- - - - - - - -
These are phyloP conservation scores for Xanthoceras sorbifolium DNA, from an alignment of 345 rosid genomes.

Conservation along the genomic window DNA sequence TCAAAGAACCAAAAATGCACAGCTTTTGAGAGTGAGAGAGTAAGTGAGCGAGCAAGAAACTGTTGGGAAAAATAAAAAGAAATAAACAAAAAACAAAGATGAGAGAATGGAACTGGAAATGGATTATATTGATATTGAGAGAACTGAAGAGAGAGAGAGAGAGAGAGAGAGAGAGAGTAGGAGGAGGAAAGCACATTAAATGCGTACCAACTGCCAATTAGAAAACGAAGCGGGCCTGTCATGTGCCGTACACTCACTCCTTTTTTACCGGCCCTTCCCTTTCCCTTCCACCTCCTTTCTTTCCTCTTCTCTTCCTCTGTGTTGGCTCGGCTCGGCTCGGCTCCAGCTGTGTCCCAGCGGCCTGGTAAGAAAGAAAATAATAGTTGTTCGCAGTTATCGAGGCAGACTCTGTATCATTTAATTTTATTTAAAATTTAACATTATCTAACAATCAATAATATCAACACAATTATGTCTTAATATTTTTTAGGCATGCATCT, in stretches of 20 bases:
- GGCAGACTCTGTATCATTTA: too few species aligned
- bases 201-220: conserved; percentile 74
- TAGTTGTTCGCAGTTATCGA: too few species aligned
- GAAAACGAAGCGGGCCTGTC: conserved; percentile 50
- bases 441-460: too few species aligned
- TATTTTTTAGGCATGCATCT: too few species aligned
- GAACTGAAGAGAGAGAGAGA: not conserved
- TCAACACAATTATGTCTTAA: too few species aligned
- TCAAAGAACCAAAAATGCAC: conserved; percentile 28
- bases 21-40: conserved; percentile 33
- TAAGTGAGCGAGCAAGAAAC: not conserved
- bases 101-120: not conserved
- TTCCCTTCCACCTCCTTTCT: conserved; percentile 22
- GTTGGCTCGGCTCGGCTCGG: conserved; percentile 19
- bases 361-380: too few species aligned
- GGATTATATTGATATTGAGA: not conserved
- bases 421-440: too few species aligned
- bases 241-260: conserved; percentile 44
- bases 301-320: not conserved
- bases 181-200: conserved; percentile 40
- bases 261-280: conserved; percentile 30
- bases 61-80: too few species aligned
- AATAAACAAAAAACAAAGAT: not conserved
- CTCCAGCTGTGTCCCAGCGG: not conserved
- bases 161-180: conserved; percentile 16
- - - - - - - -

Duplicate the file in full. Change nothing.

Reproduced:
These are phyloP conservation scores for Xanthoceras sorbifolium DNA, from an alignment of 345 rosid genomes.

Conservation along the genomic window DNA sequence TCAAAGAACCAAAAATGCACAGCTTTTGAGAGTGAGAGAGTAAGTGAGCGAGCAAGAAACTGTTGGGAAAAATAAAAAGAAATAAACAAAAAACAAAGATGAGAGAATGGAACTGGAAATGGATTATATTGATATTGAGAGAACTGAAGAGAGAGAGAGAGAGAGAGAGAGAGAGAGTAGGAGGAGGAAAGCACATTAAATGCGTACCAACTGCCAATTAGAAAACGAAGCGGGCCTGTCATGTGCCGTACACTCACTCCTTTTTTACCGGCCCTTCCCTTTCCCTTCCACCTCCTTTCTTTCCTCTTCTCTTCCTCTGTGTTGGCTCGGCTCGGCTCGGCTCCAGCTGTGTCCCAGCGGCCTGGTAAGAAAGAAAATAATAGTTGTTCGCAGTTATCGAGGCAGACTCTGTATCATTTAATTTTATTTAAAATTTAACATTATCTAACAATCAATAATATCAACACAATTATGTCTTAATATTTTTTAGGCATGCATCT, in stretches of 20 bases:
- GGCAGACTCTGTATCATTTA: too few species aligned
- bases 201-220: conserved; percentile 74
- TAGTTGTTCGCAGTTATCGA: too few species aligned
- GAAAACGAAGCGGGCCTGTC: conserved; percentile 50
- bases 441-460: too few species aligned
- TATTTTTTAGGCATGCATCT: too few species aligned
- GAACTGAAGAGAGAGAGAGA: not conserved
- TCAACACAATTATGTCTTAA: too few species aligned
- TCAAAGAACCAAAAATGCAC: conserved; percentile 28
- bases 21-40: conserved; percentile 33
- TAAGTGAGCGAGCAAGAAAC: not conserved
- bases 101-120: not conserved
- TTCCCTTCCACCTCCTTTCT: conserved; percentile 22
- GTTGGCTCGGCTCGGCTCGG: conserved; percentile 19
- bases 361-380: too few species aligned
- GGATTATATTGATATTGAGA: not conserved
- bases 421-440: too few species aligned
- bases 241-260: conserved; percentile 44
- bases 301-320: not conserved
- bases 181-200: conserved; percentile 40
- bases 261-280: conserved; percentile 30
- bases 61-80: too few species aligned
- AATAAACAAAAAACAAAGAT: not conserved
- CTCCAGCTGTGTCCCAGCGG: not conserved
- bases 161-180: conserved; percentile 16